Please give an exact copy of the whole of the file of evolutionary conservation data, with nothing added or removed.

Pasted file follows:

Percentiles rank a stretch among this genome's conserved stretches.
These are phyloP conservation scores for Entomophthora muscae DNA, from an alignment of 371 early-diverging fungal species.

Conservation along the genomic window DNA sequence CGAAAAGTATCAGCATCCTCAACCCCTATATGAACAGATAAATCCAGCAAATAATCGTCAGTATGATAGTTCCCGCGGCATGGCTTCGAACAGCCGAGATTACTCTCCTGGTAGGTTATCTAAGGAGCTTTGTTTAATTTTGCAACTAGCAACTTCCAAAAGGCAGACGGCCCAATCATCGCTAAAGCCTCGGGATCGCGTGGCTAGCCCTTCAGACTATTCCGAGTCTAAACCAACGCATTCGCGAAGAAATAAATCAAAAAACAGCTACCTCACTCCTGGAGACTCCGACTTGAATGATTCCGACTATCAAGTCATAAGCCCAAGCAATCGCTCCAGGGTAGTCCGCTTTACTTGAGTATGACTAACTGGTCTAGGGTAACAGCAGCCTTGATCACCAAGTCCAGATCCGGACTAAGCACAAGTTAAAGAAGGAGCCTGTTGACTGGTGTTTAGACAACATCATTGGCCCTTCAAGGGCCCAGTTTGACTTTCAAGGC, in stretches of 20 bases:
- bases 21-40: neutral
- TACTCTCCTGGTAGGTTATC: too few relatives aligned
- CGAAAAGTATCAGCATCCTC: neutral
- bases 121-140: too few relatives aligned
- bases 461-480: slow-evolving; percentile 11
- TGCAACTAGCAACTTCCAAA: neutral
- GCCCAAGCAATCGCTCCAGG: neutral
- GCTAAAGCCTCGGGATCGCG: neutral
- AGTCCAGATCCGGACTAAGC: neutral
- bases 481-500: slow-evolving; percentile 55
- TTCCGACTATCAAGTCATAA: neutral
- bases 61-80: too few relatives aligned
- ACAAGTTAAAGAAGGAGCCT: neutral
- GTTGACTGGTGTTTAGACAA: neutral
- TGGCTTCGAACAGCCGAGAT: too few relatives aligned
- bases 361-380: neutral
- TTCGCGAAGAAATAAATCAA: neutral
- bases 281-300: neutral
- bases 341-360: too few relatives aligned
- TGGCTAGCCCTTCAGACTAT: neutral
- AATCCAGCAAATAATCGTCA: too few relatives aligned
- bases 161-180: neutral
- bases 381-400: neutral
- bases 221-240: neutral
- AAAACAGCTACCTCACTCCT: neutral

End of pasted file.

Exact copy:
Percentiles rank a stretch among this genome's conserved stretches.
These are phyloP conservation scores for Entomophthora muscae DNA, from an alignment of 371 early-diverging fungal species.

Conservation along the genomic window DNA sequence CGAAAAGTATCAGCATCCTCAACCCCTATATGAACAGATAAATCCAGCAAATAATCGTCAGTATGATAGTTCCCGCGGCATGGCTTCGAACAGCCGAGATTACTCTCCTGGTAGGTTATCTAAGGAGCTTTGTTTAATTTTGCAACTAGCAACTTCCAAAAGGCAGACGGCCCAATCATCGCTAAAGCCTCGGGATCGCGTGGCTAGCCCTTCAGACTATTCCGAGTCTAAACCAACGCATTCGCGAAGAAATAAATCAAAAAACAGCTACCTCACTCCTGGAGACTCCGACTTGAATGATTCCGACTATCAAGTCATAAGCCCAAGCAATCGCTCCAGGGTAGTCCGCTTTACTTGAGTATGACTAACTGGTCTAGGGTAACAGCAGCCTTGATCACCAAGTCCAGATCCGGACTAAGCACAAGTTAAAGAAGGAGCCTGTTGACTGGTGTTTAGACAACATCATTGGCCCTTCAAGGGCCCAGTTTGACTTTCAAGGC, in stretches of 20 bases:
- bases 21-40: neutral
- TACTCTCCTGGTAGGTTATC: too few relatives aligned
- CGAAAAGTATCAGCATCCTC: neutral
- bases 121-140: too few relatives aligned
- bases 461-480: slow-evolving; percentile 11
- TGCAACTAGCAACTTCCAAA: neutral
- GCCCAAGCAATCGCTCCAGG: neutral
- GCTAAAGCCTCGGGATCGCG: neutral
- AGTCCAGATCCGGACTAAGC: neutral
- bases 481-500: slow-evolving; percentile 55
- TTCCGACTATCAAGTCATAA: neutral
- bases 61-80: too few relatives aligned
- ACAAGTTAAAGAAGGAGCCT: neutral
- GTTGACTGGTGTTTAGACAA: neutral
- TGGCTTCGAACAGCCGAGAT: too few relatives aligned
- bases 361-380: neutral
- TTCGCGAAGAAATAAATCAA: neutral
- bases 281-300: neutral
- bases 341-360: too few relatives aligned
- TGGCTAGCCCTTCAGACTAT: neutral
- AATCCAGCAAATAATCGTCA: too few relatives aligned
- bases 161-180: neutral
- bases 381-400: neutral
- bases 221-240: neutral
- AAAACAGCTACCTCACTCCT: neutral